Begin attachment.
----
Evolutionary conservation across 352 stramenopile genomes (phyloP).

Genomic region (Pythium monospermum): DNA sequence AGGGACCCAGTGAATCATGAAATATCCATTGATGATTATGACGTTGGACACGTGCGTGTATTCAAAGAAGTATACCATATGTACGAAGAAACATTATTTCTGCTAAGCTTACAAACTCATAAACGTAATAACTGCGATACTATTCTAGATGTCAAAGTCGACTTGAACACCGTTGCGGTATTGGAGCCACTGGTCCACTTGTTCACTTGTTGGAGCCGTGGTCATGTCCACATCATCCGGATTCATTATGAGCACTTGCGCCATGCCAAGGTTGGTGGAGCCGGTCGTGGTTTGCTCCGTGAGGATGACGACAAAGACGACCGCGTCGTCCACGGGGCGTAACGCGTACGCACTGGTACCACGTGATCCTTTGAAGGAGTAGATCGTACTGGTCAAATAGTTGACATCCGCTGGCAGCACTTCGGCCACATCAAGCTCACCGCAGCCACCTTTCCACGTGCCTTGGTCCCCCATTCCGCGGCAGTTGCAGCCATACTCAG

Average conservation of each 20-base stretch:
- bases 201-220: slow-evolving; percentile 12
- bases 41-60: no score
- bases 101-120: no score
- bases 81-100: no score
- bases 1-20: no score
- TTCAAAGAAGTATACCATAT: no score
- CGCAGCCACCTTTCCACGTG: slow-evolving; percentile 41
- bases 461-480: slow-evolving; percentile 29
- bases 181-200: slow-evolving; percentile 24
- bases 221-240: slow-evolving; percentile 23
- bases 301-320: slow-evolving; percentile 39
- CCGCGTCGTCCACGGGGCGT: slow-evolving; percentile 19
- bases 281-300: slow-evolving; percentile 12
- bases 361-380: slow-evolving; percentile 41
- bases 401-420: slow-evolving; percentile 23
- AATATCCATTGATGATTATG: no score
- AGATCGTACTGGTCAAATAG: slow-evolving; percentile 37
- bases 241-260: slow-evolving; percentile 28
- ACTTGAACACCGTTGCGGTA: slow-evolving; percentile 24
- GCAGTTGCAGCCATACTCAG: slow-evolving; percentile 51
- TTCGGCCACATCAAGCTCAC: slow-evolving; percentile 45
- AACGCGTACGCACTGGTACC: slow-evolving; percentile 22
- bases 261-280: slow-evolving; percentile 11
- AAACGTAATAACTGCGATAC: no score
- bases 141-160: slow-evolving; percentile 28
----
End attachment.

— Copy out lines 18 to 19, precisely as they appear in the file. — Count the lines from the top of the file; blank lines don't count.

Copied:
- bases 401-420: slow-evolving; percentile 23
- AATATCCATTGATGATTATG: no score